Getting Deeper into the Creative Mind

In my last post, I mentioned that I’m going to be making a few subtle changes on my blog. One of these changes is simply that I’m going to be going a little deeper into the subject matter at hand. Expect a few more long posts and detailed ideas.

I’ve always been one to prefer the shorter, more concise blog post. However, there’s something to be said for getting into more depth on any given topic. Instead of just a few simple prompts about how to become more creative, what if we look more closely at the creative mind? What makes a person creative? How can we zero in on the creative part of our minds?

What Makes You Creative?

This isn’t an easy question to answer. Personally, I believe that we’re all born with creative minds, but creativity gets educated out of us as we get older. I think this is especially true in today’s world where we put more emphasis on the practical skills needed to make a living.

If I had to make a list of qualities that make us creative. It might look something like this:

  1. We ask questions: I like to mix things up. Combining musical genres or writing a play using only poetry can lead to interesting works. However, to reach these kinds of creative combinations we must ask a lot of questions. What if I mixed X with Z? How can I create a new musical instrument?
  2. We start at zero: People often struggle with creativity because they have too many expectations of what they want to create at the outset. Great creative individuals understand that having preconceived ideas can kill the whole process. Sometimes it’s best to start with an absolute blank page. This allows you to make fresh connections and interesting combinations.
  3. We screw up… a lot: I’m constantly making mistakes. Sometimes mixing genres and attempting to be original leads to crap. Creatives accept that. We are willing to throw a lot of crap away and start again. I’ve killed as many musical creations than I’ve saved. A few years ago, I wiped out several blogs, including all of the content on this one. I started over… again.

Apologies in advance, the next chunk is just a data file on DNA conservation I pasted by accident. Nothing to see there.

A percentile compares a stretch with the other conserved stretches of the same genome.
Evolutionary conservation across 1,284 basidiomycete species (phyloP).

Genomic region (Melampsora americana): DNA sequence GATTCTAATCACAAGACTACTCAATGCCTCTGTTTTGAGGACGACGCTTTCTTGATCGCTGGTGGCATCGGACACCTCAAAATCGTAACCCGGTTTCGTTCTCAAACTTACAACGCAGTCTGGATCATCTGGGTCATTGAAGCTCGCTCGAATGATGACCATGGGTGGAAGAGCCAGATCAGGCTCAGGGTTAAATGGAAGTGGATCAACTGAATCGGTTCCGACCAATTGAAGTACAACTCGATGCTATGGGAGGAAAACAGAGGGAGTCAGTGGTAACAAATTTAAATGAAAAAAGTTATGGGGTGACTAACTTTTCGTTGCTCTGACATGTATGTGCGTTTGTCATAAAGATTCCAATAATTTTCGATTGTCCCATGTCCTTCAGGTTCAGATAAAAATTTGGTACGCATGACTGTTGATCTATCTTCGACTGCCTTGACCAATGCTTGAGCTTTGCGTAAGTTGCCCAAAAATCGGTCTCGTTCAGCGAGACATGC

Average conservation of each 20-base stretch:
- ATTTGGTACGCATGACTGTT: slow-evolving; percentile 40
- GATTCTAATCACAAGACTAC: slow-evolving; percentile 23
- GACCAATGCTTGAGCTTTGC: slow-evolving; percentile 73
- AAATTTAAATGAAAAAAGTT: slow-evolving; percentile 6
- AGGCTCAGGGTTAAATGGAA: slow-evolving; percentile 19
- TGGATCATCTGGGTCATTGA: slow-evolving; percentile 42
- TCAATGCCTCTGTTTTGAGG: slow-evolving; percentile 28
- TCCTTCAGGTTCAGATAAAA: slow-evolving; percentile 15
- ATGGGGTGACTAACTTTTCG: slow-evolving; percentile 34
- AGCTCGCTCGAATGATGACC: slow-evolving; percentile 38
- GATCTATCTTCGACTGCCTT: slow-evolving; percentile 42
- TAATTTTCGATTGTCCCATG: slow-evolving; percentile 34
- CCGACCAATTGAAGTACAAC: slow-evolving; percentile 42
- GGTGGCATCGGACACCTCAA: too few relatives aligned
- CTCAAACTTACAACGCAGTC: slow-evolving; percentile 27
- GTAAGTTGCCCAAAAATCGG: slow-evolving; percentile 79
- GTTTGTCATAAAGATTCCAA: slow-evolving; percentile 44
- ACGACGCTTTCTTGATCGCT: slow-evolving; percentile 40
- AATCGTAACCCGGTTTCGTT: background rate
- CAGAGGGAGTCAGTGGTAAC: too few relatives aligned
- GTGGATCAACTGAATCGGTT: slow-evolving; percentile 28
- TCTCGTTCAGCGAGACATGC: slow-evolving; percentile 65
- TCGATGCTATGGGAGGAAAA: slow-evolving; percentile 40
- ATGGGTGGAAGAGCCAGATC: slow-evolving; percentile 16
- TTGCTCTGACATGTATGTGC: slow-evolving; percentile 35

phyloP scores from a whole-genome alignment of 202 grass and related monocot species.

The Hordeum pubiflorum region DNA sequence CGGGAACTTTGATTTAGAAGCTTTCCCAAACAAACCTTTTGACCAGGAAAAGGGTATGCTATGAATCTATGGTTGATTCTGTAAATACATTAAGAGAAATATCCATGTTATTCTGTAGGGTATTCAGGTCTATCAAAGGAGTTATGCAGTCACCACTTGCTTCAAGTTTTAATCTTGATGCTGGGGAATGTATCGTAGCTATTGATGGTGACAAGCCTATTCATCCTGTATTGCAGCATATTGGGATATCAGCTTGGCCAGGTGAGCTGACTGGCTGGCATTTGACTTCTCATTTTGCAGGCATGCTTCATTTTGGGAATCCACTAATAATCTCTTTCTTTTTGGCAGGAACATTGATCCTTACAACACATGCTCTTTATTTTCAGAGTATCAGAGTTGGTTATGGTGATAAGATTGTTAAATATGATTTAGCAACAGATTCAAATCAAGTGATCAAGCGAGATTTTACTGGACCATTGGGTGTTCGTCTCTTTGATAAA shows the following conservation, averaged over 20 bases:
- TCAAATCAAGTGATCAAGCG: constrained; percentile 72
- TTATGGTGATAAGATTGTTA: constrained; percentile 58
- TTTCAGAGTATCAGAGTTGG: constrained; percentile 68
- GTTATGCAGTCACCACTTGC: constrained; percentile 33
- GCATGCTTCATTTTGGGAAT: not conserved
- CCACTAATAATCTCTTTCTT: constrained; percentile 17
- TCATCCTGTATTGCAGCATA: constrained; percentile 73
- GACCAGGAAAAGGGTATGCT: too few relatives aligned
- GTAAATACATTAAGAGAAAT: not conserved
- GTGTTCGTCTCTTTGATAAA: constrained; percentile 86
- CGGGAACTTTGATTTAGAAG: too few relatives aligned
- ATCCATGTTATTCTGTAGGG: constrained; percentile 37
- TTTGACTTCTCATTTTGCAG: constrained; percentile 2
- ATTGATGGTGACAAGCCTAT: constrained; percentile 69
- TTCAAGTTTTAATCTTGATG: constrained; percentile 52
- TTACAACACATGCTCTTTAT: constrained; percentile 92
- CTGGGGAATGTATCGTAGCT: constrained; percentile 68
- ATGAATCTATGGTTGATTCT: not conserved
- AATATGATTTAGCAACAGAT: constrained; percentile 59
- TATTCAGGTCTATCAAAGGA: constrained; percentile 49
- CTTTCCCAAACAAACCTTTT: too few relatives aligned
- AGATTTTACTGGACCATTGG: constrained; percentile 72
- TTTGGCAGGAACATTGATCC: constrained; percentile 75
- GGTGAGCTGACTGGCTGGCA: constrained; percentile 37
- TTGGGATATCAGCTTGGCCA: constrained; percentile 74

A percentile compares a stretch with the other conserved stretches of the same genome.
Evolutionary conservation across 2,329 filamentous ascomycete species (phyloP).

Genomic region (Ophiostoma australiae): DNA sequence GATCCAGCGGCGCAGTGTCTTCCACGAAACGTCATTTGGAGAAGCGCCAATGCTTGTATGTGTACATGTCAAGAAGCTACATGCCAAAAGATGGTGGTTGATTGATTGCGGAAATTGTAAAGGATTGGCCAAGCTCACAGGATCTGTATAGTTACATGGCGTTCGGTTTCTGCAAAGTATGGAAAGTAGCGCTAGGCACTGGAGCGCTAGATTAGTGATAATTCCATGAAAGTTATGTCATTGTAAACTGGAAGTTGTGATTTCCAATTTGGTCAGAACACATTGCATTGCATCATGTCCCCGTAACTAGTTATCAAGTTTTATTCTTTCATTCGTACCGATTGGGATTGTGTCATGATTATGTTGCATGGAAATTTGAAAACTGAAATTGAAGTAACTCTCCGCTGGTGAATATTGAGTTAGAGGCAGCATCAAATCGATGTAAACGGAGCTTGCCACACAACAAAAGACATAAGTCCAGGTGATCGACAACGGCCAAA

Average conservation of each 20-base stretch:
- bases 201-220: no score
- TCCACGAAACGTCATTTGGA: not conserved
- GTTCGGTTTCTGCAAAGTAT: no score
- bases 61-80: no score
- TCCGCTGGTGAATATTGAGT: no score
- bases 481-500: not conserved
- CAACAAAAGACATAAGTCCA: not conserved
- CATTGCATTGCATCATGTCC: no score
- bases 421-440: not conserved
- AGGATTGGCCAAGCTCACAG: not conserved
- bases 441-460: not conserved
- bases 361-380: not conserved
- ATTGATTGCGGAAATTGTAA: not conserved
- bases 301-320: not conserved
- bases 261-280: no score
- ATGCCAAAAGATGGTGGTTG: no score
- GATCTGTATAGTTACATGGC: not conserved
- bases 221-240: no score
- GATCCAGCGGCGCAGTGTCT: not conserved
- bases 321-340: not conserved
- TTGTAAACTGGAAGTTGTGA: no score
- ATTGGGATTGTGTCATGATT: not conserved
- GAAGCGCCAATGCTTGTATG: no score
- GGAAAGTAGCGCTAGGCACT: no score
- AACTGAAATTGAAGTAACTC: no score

4. We change our focus: Along with screwing up, we get sidetracked. Because creatives minds are always pondering, we can easily lose focus. I’ve been known to suddenly start focusing on photography in the midst of a music project.
  5. We kill our ego: One difference between good songwriters and great songwriters is the ego. I’m not claiming that all great songwriters have no ego. However, the most honest and talented songwriters often know how to set their egos aside and focus on crafting a great song. The song becomes more important than the self.
  6. We continually learn: Every time you screw up, you learn. With every new project, you gain a new insight. Creatives not only learn from their own work, but we study others’ work, read a lot, and accept constructive criticism as well.

How Do You Access Your Creative Mind?

This is where you have to do some work. Like productivity, creativity takes discipline. There is no magic button. In order to promote creativity, you have to practice a few habits:

  • Brainstorming: Make a point to take time to come up with ideas. Make lists. Remember, nothing is certain. When you brainstorm, do it quickly and uncritically. You can sort things out later.